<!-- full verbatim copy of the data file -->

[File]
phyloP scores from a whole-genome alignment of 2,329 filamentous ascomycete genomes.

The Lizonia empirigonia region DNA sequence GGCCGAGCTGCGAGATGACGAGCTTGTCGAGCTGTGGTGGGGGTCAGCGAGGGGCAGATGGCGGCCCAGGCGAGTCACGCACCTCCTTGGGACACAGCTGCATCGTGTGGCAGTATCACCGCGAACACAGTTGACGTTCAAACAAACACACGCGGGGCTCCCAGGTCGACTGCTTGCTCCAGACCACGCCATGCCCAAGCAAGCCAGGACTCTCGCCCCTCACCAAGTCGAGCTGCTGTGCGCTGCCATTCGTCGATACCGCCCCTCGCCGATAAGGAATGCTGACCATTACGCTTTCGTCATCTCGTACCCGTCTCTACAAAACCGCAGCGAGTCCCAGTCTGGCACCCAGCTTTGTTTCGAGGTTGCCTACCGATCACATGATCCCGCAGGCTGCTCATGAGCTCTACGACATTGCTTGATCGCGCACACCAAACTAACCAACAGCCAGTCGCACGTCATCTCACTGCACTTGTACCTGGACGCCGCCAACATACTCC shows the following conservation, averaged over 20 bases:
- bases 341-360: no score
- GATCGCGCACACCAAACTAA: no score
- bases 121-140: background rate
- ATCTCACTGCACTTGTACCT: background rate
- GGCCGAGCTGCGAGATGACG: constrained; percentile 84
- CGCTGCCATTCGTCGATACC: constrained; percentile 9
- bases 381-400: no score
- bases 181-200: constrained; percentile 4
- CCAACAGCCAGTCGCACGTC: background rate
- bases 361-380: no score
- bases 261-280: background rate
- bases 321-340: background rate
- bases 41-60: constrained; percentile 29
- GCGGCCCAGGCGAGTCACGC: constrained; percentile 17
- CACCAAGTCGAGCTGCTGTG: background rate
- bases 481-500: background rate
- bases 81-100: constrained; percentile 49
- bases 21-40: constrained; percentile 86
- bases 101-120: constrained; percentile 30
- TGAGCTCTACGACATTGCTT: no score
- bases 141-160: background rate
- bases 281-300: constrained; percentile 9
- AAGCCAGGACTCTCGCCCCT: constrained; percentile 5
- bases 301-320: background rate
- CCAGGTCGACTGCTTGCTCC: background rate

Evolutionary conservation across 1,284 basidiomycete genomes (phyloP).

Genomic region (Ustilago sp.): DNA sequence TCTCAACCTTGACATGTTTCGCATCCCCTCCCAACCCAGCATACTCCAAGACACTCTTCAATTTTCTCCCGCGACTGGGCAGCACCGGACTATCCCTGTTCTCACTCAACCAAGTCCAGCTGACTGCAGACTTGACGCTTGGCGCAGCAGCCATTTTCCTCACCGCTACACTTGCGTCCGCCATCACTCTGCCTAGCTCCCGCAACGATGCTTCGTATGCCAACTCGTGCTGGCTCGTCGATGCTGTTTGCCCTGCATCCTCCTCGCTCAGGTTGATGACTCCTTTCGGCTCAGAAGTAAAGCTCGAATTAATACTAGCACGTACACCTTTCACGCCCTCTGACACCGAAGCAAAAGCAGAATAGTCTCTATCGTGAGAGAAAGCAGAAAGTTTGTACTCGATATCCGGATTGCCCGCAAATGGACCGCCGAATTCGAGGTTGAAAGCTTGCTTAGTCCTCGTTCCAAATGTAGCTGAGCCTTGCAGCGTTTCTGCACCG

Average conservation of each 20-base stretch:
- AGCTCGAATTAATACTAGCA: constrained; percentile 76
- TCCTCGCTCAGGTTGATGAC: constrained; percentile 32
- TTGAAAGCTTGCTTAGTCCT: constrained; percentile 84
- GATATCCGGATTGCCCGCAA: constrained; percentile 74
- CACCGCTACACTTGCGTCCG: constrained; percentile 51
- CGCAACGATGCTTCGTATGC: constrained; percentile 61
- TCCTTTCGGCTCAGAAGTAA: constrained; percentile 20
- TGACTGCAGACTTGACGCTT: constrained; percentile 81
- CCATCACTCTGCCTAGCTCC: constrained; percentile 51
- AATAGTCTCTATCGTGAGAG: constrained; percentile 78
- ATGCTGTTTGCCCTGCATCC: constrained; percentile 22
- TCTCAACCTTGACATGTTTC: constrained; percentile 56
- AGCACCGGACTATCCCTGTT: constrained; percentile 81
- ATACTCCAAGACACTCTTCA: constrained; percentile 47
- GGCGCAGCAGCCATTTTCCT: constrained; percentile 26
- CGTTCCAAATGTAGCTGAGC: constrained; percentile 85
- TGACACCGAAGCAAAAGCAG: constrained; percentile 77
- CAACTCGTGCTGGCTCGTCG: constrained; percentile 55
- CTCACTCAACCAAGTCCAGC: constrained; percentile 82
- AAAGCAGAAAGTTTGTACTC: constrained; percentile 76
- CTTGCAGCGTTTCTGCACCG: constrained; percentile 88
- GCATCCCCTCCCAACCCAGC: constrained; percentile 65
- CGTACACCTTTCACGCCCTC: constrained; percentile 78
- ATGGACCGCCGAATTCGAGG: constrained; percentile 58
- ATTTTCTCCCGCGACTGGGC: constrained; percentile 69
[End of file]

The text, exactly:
phyloP scores from a whole-genome alignment of 2,329 filamentous ascomycete genomes.

The Lizonia empirigonia region DNA sequence GGCCGAGCTGCGAGATGACGAGCTTGTCGAGCTGTGGTGGGGGTCAGCGAGGGGCAGATGGCGGCCCAGGCGAGTCACGCACCTCCTTGGGACACAGCTGCATCGTGTGGCAGTATCACCGCGAACACAGTTGACGTTCAAACAAACACACGCGGGGCTCCCAGGTCGACTGCTTGCTCCAGACCACGCCATGCCCAAGCAAGCCAGGACTCTCGCCCCTCACCAAGTCGAGCTGCTGTGCGCTGCCATTCGTCGATACCGCCCCTCGCCGATAAGGAATGCTGACCATTACGCTTTCGTCATCTCGTACCCGTCTCTACAAAACCGCAGCGAGTCCCAGTCTGGCACCCAGCTTTGTTTCGAGGTTGCCTACCGATCACATGATCCCGCAGGCTGCTCATGAGCTCTACGACATTGCTTGATCGCGCACACCAAACTAACCAACAGCCAGTCGCACGTCATCTCACTGCACTTGTACCTGGACGCCGCCAACATACTCC shows the following conservation, averaged over 20 bases:
- bases 341-360: no score
- GATCGCGCACACCAAACTAA: no score
- bases 121-140: background rate
- ATCTCACTGCACTTGTACCT: background rate
- GGCCGAGCTGCGAGATGACG: constrained; percentile 84
- CGCTGCCATTCGTCGATACC: constrained; percentile 9
- bases 381-400: no score
- bases 181-200: constrained; percentile 4
- CCAACAGCCAGTCGCACGTC: background rate
- bases 361-380: no score
- bases 261-280: background rate
- bases 321-340: background rate
- bases 41-60: constrained; percentile 29
- GCGGCCCAGGCGAGTCACGC: constrained; percentile 17
- CACCAAGTCGAGCTGCTGTG: background rate
- bases 481-500: background rate
- bases 81-100: constrained; percentile 49
- bases 21-40: constrained; percentile 86
- bases 101-120: constrained; percentile 30
- TGAGCTCTACGACATTGCTT: no score
- bases 141-160: background rate
- bases 281-300: constrained; percentile 9
- AAGCCAGGACTCTCGCCCCT: constrained; percentile 5
- bases 301-320: background rate
- CCAGGTCGACTGCTTGCTCC: background rate

Evolutionary conservation across 1,284 basidiomycete genomes (phyloP).

Genomic region (Ustilago sp.): DNA sequence TCTCAACCTTGACATGTTTCGCATCCCCTCCCAACCCAGCATACTCCAAGACACTCTTCAATTTTCTCCCGCGACTGGGCAGCACCGGACTATCCCTGTTCTCACTCAACCAAGTCCAGCTGACTGCAGACTTGACGCTTGGCGCAGCAGCCATTTTCCTCACCGCTACACTTGCGTCCGCCATCACTCTGCCTAGCTCCCGCAACGATGCTTCGTATGCCAACTCGTGCTGGCTCGTCGATGCTGTTTGCCCTGCATCCTCCTCGCTCAGGTTGATGACTCCTTTCGGCTCAGAAGTAAAGCTCGAATTAATACTAGCACGTACACCTTTCACGCCCTCTGACACCGAAGCAAAAGCAGAATAGTCTCTATCGTGAGAGAAAGCAGAAAGTTTGTACTCGATATCCGGATTGCCCGCAAATGGACCGCCGAATTCGAGGTTGAAAGCTTGCTTAGTCCTCGTTCCAAATGTAGCTGAGCCTTGCAGCGTTTCTGCACCG

Average conservation of each 20-base stretch:
- AGCTCGAATTAATACTAGCA: constrained; percentile 76
- TCCTCGCTCAGGTTGATGAC: constrained; percentile 32
- TTGAAAGCTTGCTTAGTCCT: constrained; percentile 84
- GATATCCGGATTGCCCGCAA: constrained; percentile 74
- CACCGCTACACTTGCGTCCG: constrained; percentile 51
- CGCAACGATGCTTCGTATGC: constrained; percentile 61
- TCCTTTCGGCTCAGAAGTAA: constrained; percentile 20
- TGACTGCAGACTTGACGCTT: constrained; percentile 81
- CCATCACTCTGCCTAGCTCC: constrained; percentile 51
- AATAGTCTCTATCGTGAGAG: constrained; percentile 78
- ATGCTGTTTGCCCTGCATCC: constrained; percentile 22
- TCTCAACCTTGACATGTTTC: constrained; percentile 56
- AGCACCGGACTATCCCTGTT: constrained; percentile 81
- ATACTCCAAGACACTCTTCA: constrained; percentile 47
- GGCGCAGCAGCCATTTTCCT: constrained; percentile 26
- CGTTCCAAATGTAGCTGAGC: constrained; percentile 85
- TGACACCGAAGCAAAAGCAG: constrained; percentile 77
- CAACTCGTGCTGGCTCGTCG: constrained; percentile 55
- CTCACTCAACCAAGTCCAGC: constrained; percentile 82
- AAAGCAGAAAGTTTGTACTC: constrained; percentile 76
- CTTGCAGCGTTTCTGCACCG: constrained; percentile 88
- GCATCCCCTCCCAACCCAGC: constrained; percentile 65
- CGTACACCTTTCACGCCCTC: constrained; percentile 78
- ATGGACCGCCGAATTCGAGG: constrained; percentile 58
- ATTTTCTCCCGCGACTGGGC: constrained; percentile 69